So do we trust the half-white, half-black, Hawaii- and Indonesia-raised son of a Kenyan Muslim and Kansan Christian? Is he American enough? Or is Obama the Other who couldn't possibly be entrusted to lead our nation?

That is the crass question. And in the blogosphere and viral e-mails, it's put in shockingly racist and bigoted terms.

In case you thought our politics couldn't sink any lower, the left netroots have started to strike back, questioning McCain's flag-waving credentials. This, of course, is one of his unmitigated strengths, as a storied Vietnam War hero Americans trust by double digits to better handle terrorism.

But bloggers like Julie Powers on are willing to swan dive into the cesspool and actually slander McCain's heroism.

"So John, how exactly does sitting on your ass in a POW camp for five years (and then returning only to cheat on your disabled wife and dump her for the Budweiser Barbie) exactly make you such a military expert?" asks Powers, who does PR for gay rights Equality Now group, which I doubt sanctions her inflammatory rhetoric.

OK, then, Jules. Let's throw your butt in the Hanoi Hilton, break your arms and subject you to psychological trauma even worse than reading your own posts and then we'll talk.

On this Fourth of July, I suggest we take a much-needed break from letting the fringes dictate the debate. And let's celebrate our country, which gives people the freedom to say whatever they want, no matter how asinine.

1 comment:

Seth said...

While I agree with most of what you said, I disagree that the politics of character assassination are a wash and equal on both sides. The right has cornered the market on grotesque and nefarious politics, and the transgressions of those on the extreme left pale in comparison to the tactics employed routinely by the mainstream of the GOP.

When the right wing attempts to discourage voters by playing up Obama's race, lying about his religion, and questioning his allegiances - that's illegitimate and ugly politics at its worst (almost as bad as claiming John Kerry came by his purple hearts illegitimately). In fact, they're not even above swift-boating one of their own as Bush did to McCain in 2000 implying he had fathered an illegitimate minority child and that his wife was a drug addict.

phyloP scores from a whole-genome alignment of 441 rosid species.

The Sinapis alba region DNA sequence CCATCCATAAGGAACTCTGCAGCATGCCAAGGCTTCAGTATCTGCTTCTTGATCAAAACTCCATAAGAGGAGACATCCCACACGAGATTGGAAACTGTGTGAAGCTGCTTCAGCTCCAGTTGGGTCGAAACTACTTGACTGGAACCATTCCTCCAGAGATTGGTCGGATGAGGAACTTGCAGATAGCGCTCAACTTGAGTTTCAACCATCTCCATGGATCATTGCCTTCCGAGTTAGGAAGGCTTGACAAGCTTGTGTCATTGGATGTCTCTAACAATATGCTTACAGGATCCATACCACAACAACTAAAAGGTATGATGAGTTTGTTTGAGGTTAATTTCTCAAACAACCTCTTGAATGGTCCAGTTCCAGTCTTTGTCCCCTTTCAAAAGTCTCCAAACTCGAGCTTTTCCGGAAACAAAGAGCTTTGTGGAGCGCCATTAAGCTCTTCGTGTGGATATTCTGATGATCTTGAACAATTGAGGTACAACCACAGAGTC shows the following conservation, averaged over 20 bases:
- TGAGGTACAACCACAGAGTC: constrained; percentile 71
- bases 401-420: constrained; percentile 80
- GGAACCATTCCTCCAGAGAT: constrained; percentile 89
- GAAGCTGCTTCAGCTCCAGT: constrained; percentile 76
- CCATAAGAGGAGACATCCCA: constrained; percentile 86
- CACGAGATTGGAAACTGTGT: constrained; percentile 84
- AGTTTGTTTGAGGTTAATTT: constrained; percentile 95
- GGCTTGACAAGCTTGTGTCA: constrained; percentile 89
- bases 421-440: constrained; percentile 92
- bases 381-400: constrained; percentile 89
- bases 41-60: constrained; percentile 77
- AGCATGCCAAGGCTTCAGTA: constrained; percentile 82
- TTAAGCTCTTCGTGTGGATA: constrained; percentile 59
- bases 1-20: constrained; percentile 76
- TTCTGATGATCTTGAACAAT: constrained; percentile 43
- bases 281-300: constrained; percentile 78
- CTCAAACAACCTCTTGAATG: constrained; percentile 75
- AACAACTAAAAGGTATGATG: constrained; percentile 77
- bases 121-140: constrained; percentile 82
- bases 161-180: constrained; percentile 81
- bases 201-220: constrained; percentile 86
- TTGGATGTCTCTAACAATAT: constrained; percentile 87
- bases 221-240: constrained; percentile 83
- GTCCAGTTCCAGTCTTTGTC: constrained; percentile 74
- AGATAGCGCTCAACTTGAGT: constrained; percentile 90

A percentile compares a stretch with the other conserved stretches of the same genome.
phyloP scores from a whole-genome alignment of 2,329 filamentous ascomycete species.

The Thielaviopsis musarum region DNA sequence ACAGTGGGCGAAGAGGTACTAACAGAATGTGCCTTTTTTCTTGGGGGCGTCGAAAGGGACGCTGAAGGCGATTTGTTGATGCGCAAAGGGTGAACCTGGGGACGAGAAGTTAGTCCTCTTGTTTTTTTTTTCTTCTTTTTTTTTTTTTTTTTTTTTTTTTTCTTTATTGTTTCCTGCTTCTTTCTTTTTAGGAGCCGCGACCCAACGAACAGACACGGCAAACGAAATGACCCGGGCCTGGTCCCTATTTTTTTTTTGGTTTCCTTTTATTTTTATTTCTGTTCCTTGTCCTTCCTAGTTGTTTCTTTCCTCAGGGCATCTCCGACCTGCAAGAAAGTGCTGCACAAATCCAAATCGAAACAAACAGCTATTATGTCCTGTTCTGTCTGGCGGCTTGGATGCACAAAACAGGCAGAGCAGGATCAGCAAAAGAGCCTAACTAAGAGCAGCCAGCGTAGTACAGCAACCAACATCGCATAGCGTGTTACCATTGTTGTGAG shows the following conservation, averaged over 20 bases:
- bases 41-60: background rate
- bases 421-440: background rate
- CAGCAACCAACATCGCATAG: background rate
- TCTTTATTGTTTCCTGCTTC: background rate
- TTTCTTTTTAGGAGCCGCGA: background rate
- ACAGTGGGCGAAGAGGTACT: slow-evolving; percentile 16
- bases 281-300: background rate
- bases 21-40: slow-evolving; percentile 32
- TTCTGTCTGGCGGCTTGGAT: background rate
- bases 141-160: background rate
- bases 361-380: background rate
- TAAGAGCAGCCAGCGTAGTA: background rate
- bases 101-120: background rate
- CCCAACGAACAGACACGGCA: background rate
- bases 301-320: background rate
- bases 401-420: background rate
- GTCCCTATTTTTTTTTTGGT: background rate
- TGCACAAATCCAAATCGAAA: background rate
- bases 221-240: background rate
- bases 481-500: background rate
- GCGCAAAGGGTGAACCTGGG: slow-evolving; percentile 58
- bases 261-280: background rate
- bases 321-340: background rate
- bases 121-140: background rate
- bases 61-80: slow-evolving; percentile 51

It's not illegitimate, however, to press the McCain camp on their candidate's bona fides when it comes to foreign policy.

However tastelessly it may have been phrased by Julie Powers - it's legitimate to ask how McCain's service translates to foreign policy expertise, as the McCain camp has made that a centerpiece of his campaign.

Bob Schieffer made exactly that claim (like much of the media) in criticizing Obama; he proffered that because Obama hadn't been shot down and subjected to torture, he was somehow unqualified to handle foreign policy (never mind his years of living abroad).

Before his comments were taken completely out of context by the scandal-mongering mainstream media - Gen. Wesley Clark raised a perfectly legitimate point (even prefacing it with lengthy and glowing praise of McCain's sacrifice before doing so): being shot down in an airplane makes you tough and brave and illustrates your willingness to selflessly commit to your ideals - but it doesn't mean you can tell the difference between Shi'a and Sunni (as McCain apparently can't, having frequently mixed up the two in public comments).